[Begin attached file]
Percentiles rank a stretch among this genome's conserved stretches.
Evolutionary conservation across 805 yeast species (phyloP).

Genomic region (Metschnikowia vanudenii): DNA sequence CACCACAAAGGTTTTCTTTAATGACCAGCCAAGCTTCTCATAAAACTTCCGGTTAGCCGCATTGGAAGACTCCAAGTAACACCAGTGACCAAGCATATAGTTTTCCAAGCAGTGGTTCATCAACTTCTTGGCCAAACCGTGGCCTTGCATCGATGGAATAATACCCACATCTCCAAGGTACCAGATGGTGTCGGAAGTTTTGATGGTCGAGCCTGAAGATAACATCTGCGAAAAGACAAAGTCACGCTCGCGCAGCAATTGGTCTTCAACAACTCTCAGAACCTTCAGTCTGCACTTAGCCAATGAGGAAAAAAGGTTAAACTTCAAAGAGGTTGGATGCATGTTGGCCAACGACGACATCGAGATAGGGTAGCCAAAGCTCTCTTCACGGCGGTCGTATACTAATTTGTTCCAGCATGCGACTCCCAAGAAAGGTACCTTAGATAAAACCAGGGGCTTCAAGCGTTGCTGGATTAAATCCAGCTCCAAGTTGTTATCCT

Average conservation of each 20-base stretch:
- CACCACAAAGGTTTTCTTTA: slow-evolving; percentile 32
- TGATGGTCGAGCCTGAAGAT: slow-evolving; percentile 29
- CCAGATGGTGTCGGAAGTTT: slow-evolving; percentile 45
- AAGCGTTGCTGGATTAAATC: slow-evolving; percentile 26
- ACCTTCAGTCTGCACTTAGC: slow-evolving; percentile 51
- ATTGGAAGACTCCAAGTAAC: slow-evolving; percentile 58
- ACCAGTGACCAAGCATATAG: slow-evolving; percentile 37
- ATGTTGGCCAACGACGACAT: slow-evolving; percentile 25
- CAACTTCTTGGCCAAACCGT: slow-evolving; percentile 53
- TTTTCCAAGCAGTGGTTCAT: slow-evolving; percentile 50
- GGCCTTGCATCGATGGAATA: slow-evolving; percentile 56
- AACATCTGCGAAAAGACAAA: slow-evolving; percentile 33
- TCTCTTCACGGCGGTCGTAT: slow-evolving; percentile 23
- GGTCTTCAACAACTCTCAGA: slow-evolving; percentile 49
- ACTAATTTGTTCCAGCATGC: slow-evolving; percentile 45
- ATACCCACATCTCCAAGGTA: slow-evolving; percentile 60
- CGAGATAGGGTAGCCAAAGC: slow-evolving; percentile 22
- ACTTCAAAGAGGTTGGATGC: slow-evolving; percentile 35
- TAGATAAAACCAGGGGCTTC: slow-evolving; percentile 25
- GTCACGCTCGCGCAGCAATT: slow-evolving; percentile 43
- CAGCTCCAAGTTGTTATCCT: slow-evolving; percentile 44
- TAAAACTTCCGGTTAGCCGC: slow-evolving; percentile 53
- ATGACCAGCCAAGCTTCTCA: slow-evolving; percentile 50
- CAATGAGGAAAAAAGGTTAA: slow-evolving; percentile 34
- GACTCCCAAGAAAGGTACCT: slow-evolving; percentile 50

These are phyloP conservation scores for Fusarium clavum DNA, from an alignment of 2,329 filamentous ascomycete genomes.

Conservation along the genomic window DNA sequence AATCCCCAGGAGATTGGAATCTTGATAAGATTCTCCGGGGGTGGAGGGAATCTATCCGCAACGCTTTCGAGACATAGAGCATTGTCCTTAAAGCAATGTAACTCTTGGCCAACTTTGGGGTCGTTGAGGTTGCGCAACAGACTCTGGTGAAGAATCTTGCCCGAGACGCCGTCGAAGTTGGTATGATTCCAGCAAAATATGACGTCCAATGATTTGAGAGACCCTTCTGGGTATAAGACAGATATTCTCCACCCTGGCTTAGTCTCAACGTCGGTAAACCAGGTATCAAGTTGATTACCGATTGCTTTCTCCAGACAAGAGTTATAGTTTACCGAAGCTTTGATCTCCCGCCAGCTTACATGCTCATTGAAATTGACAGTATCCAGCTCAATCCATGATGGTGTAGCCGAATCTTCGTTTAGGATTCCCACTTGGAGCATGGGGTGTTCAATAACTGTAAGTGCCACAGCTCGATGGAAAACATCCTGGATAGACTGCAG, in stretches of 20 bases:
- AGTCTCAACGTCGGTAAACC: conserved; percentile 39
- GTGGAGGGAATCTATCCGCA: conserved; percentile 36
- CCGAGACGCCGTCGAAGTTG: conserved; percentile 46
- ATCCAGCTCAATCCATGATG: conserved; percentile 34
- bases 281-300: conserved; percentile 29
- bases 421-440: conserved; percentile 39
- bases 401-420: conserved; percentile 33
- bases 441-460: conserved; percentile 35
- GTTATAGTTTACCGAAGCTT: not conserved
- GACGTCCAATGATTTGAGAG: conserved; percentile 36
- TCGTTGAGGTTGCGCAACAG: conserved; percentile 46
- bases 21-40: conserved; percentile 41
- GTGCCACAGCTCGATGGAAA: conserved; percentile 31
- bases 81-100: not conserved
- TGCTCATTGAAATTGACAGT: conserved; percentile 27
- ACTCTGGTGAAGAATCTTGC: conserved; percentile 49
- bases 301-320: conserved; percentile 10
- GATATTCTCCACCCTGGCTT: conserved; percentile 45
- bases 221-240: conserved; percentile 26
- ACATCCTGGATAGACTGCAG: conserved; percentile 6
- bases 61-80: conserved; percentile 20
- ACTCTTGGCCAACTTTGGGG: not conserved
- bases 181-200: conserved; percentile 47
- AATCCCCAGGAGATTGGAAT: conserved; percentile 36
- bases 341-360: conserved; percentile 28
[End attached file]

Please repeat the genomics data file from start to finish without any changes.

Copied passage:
Percentiles rank a stretch among this genome's conserved stretches.
Evolutionary conservation across 805 yeast species (phyloP).

Genomic region (Metschnikowia vanudenii): DNA sequence CACCACAAAGGTTTTCTTTAATGACCAGCCAAGCTTCTCATAAAACTTCCGGTTAGCCGCATTGGAAGACTCCAAGTAACACCAGTGACCAAGCATATAGTTTTCCAAGCAGTGGTTCATCAACTTCTTGGCCAAACCGTGGCCTTGCATCGATGGAATAATACCCACATCTCCAAGGTACCAGATGGTGTCGGAAGTTTTGATGGTCGAGCCTGAAGATAACATCTGCGAAAAGACAAAGTCACGCTCGCGCAGCAATTGGTCTTCAACAACTCTCAGAACCTTCAGTCTGCACTTAGCCAATGAGGAAAAAAGGTTAAACTTCAAAGAGGTTGGATGCATGTTGGCCAACGACGACATCGAGATAGGGTAGCCAAAGCTCTCTTCACGGCGGTCGTATACTAATTTGTTCCAGCATGCGACTCCCAAGAAAGGTACCTTAGATAAAACCAGGGGCTTCAAGCGTTGCTGGATTAAATCCAGCTCCAAGTTGTTATCCT

Average conservation of each 20-base stretch:
- CACCACAAAGGTTTTCTTTA: slow-evolving; percentile 32
- TGATGGTCGAGCCTGAAGAT: slow-evolving; percentile 29
- CCAGATGGTGTCGGAAGTTT: slow-evolving; percentile 45
- AAGCGTTGCTGGATTAAATC: slow-evolving; percentile 26
- ACCTTCAGTCTGCACTTAGC: slow-evolving; percentile 51
- ATTGGAAGACTCCAAGTAAC: slow-evolving; percentile 58
- ACCAGTGACCAAGCATATAG: slow-evolving; percentile 37
- ATGTTGGCCAACGACGACAT: slow-evolving; percentile 25
- CAACTTCTTGGCCAAACCGT: slow-evolving; percentile 53
- TTTTCCAAGCAGTGGTTCAT: slow-evolving; percentile 50
- GGCCTTGCATCGATGGAATA: slow-evolving; percentile 56
- AACATCTGCGAAAAGACAAA: slow-evolving; percentile 33
- TCTCTTCACGGCGGTCGTAT: slow-evolving; percentile 23
- GGTCTTCAACAACTCTCAGA: slow-evolving; percentile 49
- ACTAATTTGTTCCAGCATGC: slow-evolving; percentile 45
- ATACCCACATCTCCAAGGTA: slow-evolving; percentile 60
- CGAGATAGGGTAGCCAAAGC: slow-evolving; percentile 22
- ACTTCAAAGAGGTTGGATGC: slow-evolving; percentile 35
- TAGATAAAACCAGGGGCTTC: slow-evolving; percentile 25
- GTCACGCTCGCGCAGCAATT: slow-evolving; percentile 43
- CAGCTCCAAGTTGTTATCCT: slow-evolving; percentile 44
- TAAAACTTCCGGTTAGCCGC: slow-evolving; percentile 53
- ATGACCAGCCAAGCTTCTCA: slow-evolving; percentile 50
- CAATGAGGAAAAAAGGTTAA: slow-evolving; percentile 34
- GACTCCCAAGAAAGGTACCT: slow-evolving; percentile 50

These are phyloP conservation scores for Fusarium clavum DNA, from an alignment of 2,329 filamentous ascomycete genomes.

Conservation along the genomic window DNA sequence AATCCCCAGGAGATTGGAATCTTGATAAGATTCTCCGGGGGTGGAGGGAATCTATCCGCAACGCTTTCGAGACATAGAGCATTGTCCTTAAAGCAATGTAACTCTTGGCCAACTTTGGGGTCGTTGAGGTTGCGCAACAGACTCTGGTGAAGAATCTTGCCCGAGACGCCGTCGAAGTTGGTATGATTCCAGCAAAATATGACGTCCAATGATTTGAGAGACCCTTCTGGGTATAAGACAGATATTCTCCACCCTGGCTTAGTCTCAACGTCGGTAAACCAGGTATCAAGTTGATTACCGATTGCTTTCTCCAGACAAGAGTTATAGTTTACCGAAGCTTTGATCTCCCGCCAGCTTACATGCTCATTGAAATTGACAGTATCCAGCTCAATCCATGATGGTGTAGCCGAATCTTCGTTTAGGATTCCCACTTGGAGCATGGGGTGTTCAATAACTGTAAGTGCCACAGCTCGATGGAAAACATCCTGGATAGACTGCAG, in stretches of 20 bases:
- AGTCTCAACGTCGGTAAACC: conserved; percentile 39
- GTGGAGGGAATCTATCCGCA: conserved; percentile 36
- CCGAGACGCCGTCGAAGTTG: conserved; percentile 46
- ATCCAGCTCAATCCATGATG: conserved; percentile 34
- bases 281-300: conserved; percentile 29
- bases 421-440: conserved; percentile 39
- bases 401-420: conserved; percentile 33
- bases 441-460: conserved; percentile 35
- GTTATAGTTTACCGAAGCTT: not conserved
- GACGTCCAATGATTTGAGAG: conserved; percentile 36
- TCGTTGAGGTTGCGCAACAG: conserved; percentile 46
- bases 21-40: conserved; percentile 41
- GTGCCACAGCTCGATGGAAA: conserved; percentile 31
- bases 81-100: not conserved
- TGCTCATTGAAATTGACAGT: conserved; percentile 27
- ACTCTGGTGAAGAATCTTGC: conserved; percentile 49
- bases 301-320: conserved; percentile 10
- GATATTCTCCACCCTGGCTT: conserved; percentile 45
- bases 221-240: conserved; percentile 26
- ACATCCTGGATAGACTGCAG: conserved; percentile 6
- bases 61-80: conserved; percentile 20
- ACTCTTGGCCAACTTTGGGG: not conserved
- bases 181-200: conserved; percentile 47
- AATCCCCAGGAGATTGGAAT: conserved; percentile 36
- bases 341-360: conserved; percentile 28